12.5 sin(0.06 t)
What rule would I use to differentiate it?
I presume you know what the differential of the sine function is. Is that correct?
Now you use a substitution and the chain rule.
$y = 12.5sin(0.06t).$
$u = 0.06t \implies \dfrac{du}{dx} = what?$
$Also\ u = 0.06t \implies y = 12.5sin(u) \implies \dfrac{dy}{du} = what?$
How do you calculate $\dfrac{dy}{dx}$ knowing $\dfrac{du}{dx}$ and $\dfrac{dy}{du}$?
First, I see that I made an error in my first post. I should have been using dt, not dx. That may have confused you. If so, I apologize.
$y = 12.5sin(0.06t).$
$Let\ u = 0.06t \implies \dfrac{du}{dt} = 0.06.$ You were right here.
$Also\ u = 0.06t \implies y = 12.5sin(u) \implies \dfrac{dy}{du} = 12.5cos(u) = 12.5cos(0.06t).$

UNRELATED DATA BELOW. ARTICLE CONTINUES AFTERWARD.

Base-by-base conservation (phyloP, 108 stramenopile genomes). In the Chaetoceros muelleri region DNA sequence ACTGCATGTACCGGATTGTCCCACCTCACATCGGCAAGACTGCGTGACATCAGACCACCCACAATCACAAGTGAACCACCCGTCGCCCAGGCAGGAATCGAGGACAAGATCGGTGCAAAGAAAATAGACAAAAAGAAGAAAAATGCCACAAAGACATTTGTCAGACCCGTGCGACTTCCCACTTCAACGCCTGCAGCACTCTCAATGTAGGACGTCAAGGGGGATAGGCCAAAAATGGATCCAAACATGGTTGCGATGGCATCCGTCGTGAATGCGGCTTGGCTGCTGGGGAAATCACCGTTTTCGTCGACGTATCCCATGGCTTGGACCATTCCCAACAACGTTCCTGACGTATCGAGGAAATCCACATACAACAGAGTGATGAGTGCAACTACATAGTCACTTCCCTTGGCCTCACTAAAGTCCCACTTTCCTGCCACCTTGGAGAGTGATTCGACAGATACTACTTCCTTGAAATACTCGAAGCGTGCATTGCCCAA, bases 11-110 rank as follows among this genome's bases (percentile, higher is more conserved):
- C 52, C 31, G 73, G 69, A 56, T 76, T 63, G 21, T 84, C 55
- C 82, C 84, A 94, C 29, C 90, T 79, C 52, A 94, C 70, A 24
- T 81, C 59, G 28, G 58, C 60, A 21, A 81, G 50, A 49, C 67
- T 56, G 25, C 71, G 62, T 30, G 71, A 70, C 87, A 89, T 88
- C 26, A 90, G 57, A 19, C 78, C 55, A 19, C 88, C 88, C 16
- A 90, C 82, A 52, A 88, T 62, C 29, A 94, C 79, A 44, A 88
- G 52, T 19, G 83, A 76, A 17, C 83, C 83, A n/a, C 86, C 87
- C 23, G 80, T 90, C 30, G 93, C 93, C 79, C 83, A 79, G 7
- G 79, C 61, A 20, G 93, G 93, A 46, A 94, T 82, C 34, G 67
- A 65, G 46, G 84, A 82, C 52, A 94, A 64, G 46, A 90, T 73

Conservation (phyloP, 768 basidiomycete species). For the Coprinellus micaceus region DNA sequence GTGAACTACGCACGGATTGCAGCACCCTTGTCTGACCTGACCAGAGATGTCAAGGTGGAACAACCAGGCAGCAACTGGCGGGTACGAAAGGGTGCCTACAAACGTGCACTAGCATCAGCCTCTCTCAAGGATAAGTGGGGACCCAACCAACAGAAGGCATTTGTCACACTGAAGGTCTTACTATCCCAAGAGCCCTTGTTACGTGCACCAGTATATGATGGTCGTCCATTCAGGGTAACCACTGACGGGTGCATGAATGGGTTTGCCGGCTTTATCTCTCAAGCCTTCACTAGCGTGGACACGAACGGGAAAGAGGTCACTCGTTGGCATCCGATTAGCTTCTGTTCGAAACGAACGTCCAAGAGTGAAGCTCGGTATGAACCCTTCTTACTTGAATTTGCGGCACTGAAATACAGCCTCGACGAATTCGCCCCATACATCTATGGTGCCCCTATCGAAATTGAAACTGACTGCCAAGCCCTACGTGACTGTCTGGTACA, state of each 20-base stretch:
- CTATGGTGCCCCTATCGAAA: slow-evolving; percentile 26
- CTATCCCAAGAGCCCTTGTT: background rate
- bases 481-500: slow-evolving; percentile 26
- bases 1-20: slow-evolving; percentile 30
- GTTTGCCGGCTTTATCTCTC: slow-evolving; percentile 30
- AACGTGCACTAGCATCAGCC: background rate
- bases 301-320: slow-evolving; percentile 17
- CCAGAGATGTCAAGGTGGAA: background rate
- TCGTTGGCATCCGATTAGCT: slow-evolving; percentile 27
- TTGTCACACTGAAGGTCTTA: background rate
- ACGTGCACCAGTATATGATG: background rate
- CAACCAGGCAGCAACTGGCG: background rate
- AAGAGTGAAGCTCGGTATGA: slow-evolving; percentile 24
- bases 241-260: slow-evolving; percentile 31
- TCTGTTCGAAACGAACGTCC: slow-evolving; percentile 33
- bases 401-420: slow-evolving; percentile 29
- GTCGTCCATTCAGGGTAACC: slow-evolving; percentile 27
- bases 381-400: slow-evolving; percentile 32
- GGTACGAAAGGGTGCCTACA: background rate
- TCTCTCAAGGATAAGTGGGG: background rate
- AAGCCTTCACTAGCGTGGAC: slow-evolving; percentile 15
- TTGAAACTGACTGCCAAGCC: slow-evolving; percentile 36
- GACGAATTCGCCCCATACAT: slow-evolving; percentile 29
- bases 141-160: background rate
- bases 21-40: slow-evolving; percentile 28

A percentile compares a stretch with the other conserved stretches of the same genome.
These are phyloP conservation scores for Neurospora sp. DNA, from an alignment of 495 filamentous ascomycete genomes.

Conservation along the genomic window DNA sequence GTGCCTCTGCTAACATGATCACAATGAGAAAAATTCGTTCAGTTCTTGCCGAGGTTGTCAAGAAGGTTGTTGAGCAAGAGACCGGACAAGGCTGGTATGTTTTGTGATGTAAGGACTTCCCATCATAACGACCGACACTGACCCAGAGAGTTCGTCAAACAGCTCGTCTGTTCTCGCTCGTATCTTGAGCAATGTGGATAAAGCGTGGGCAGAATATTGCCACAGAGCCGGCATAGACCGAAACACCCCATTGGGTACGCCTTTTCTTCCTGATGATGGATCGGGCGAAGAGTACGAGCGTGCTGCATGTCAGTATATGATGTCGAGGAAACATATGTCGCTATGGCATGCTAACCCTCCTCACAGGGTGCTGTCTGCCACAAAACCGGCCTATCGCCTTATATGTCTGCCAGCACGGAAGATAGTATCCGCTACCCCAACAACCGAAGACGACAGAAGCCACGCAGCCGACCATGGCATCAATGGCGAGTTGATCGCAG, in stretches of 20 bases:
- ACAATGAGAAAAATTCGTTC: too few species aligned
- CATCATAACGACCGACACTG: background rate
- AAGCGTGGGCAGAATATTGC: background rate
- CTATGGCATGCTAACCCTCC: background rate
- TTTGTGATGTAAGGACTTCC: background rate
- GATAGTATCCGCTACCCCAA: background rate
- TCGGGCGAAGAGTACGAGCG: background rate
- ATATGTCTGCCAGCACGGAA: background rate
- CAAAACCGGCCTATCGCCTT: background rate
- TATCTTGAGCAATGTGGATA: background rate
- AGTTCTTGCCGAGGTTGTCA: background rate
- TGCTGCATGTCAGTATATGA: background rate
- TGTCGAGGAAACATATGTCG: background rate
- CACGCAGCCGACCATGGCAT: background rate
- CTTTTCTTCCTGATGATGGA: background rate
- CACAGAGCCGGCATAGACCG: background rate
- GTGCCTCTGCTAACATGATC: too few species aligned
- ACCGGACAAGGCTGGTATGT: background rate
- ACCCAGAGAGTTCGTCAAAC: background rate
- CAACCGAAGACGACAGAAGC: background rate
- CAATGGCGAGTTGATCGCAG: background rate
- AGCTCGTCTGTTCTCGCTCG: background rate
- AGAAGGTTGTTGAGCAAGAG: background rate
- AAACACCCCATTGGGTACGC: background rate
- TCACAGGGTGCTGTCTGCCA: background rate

$\therefore \dfrac{dy}{dx} = \dfrac{dy}{du} * \dfrac{du}{dt} = 0.06 * 12.5cos(0.06t) = 0.75cos(0.06t).$
It is not technically incorrect to leave an arithmetic expression in an answer, but if the arithmetic expression is easily computable, I think it is good form to do the computation. So I would not give an answer of 0.06 * 12.5cos(0.06t).
EDIT: A lot of the mechanics in differential calculus is just using substitutions to reduce a complex expression into one or more simple expressions that have a derivative you have memorized and then using the chain rule. The formal step of doing the substitutions explicitly is often skipped to save time (although it increases the risk of errors), but whenever you see something really complex or unknown to you, think about explicitly trying one or more substitutions.